The Mystery of “Chest Fever” by The Band


It might seem like an unusual choice for a show named Southern Songs and Stories to focus on a group with all of its members being from Canada save for one American. But the roots of The Band go back to a roster of musicians from Arkansas, which included their drummer who hailed from the tiny town of Marvell, Levon Helm. The story of how all the Southerners in Levon’s first band Ronnie Hawkins & the Hawks evolved into The Band is a story in itself, and is summarized in this episode.

Beyond the Arkansas connection, The Band’s music was firmly rooted in forms that originated in the South, like blues and country. In a parallel with The British Invasion, The Band held up a mirror to the spirit of music of artists who preceded them from another place, reinvigorating those traditions through their own success.

In this episode, we welcome Armando Bellmas of the music newsletter Eclectico and public radio WNCW, and Rob Turner, a fellow Osiris Media colleague who co-hosts Inside Out with Turner and Seth, both of whom dig deep into The Band and their song “Chest Fever”, an enigmatic song that will come into at least a little bit better focus once your hear their takes on it here on Southern Songs and Stories.

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Pictured above (L to R): album artwork for The Band’s album Music From Big Pink, Rob Turner, Armando Bellmas, Joe Kendrick

Songs heard in this episode:

“The Genetic Method” by The Band, Live at Academy of Music 12-31-70, from Rock Of Ages, excerpt

“Da Doo Ron Ron” by The Crystals, excerpt

“Pretty Persuasion” by R.E.M. from Reckoning, excerpt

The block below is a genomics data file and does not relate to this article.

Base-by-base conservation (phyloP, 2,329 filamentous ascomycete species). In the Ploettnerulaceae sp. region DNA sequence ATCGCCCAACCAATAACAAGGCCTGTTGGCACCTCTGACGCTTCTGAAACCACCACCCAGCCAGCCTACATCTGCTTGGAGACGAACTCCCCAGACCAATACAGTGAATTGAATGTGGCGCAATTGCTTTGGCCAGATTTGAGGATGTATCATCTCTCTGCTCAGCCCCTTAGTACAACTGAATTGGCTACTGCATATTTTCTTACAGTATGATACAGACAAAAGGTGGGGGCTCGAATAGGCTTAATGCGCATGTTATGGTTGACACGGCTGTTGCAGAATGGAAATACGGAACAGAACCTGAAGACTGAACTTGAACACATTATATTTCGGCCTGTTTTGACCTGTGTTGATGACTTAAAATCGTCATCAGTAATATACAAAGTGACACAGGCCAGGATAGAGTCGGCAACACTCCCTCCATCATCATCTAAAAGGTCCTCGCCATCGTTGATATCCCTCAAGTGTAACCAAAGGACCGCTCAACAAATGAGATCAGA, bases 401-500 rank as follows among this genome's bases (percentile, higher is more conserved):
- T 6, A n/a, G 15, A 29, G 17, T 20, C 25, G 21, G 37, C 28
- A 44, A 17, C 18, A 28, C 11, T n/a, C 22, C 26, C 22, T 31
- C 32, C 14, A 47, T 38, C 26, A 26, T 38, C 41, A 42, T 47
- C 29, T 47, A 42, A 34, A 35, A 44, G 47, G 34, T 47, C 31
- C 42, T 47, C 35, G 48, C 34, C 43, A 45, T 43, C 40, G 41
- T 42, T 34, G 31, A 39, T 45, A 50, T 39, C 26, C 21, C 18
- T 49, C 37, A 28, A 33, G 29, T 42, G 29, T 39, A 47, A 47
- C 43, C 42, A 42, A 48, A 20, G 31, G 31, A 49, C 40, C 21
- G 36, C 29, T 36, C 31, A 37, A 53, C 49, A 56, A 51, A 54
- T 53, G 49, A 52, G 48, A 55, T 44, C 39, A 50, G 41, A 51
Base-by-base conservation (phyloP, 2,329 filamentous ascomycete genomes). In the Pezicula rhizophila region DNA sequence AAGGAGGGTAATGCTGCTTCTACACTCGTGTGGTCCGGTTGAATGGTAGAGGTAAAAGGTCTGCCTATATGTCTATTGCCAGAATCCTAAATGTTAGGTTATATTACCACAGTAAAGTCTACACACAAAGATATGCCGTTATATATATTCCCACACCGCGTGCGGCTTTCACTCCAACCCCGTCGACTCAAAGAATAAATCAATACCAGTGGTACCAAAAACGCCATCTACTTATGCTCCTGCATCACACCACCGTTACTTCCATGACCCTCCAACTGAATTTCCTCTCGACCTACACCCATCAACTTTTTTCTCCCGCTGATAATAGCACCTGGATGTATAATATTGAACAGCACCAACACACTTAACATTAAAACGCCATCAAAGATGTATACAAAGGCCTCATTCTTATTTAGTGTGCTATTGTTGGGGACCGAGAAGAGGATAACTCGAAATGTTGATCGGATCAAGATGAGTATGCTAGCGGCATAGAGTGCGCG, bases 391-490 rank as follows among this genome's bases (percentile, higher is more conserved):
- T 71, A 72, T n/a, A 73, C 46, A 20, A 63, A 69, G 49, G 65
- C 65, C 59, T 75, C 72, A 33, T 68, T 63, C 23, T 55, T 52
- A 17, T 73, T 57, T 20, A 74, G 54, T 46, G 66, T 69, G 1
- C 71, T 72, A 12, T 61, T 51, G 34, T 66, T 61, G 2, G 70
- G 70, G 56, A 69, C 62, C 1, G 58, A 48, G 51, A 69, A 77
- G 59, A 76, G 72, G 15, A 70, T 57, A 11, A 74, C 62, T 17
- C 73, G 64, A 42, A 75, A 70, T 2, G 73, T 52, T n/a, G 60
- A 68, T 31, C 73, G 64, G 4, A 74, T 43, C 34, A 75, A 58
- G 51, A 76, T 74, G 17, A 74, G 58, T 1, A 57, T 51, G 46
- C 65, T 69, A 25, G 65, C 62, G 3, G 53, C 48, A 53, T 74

“Stuck Inside Of Mobile With The Memphis Blues Again” by Bob Dylan, from Blonde On Blonde, excerpt

“The Genetic Method”>”Chest Fever” by The Band, Live at Academy of Music 12-31-70, from Rock Of Ages, excerpt

“Chest Fever” by The Band from Music From Big Pink, excerpt

This is the second Southern Songs and Stories episode focusing on a song, with the first being Wagon Wheel: Anatomy of a Hit. Thanks to our guests Armando and Rob, and even though we did not get to the bottom of all the mystery surrounding this song, we had a great time shedding light on its riddles.

Thank you for listening, and I hope you enjoyed this episode. What did you think? You can contact us on our social media via Instagram, Twitter or Facebook (all linked in the banner here) and you can also drop a line by emailing southernsongsandstories@gmail.com. Please take a moment and follow the series on the podcast platforms you are using; it will help even more when you give us a top rating and even more so with a good review, because the show’s visibility to everyone using those platforms depends largely on followers, ratings and reviews. Southern Songs and Stories is a part of the podcast lineup of both public radio WNCW and Osiris Media, with all of the Osiris shows available here. You can also hear new episodes of this podcast on Bluegrass Planet Radio here. Thanks to Corrie Askew for producing the radio adaptations of this series on WNCW, and to Joshua Meng, who wrote and performed our theme songs. I’m your host and producer Joe Kendrick, and this is Southern Songs and Stories: the music of the South and the artists who make it.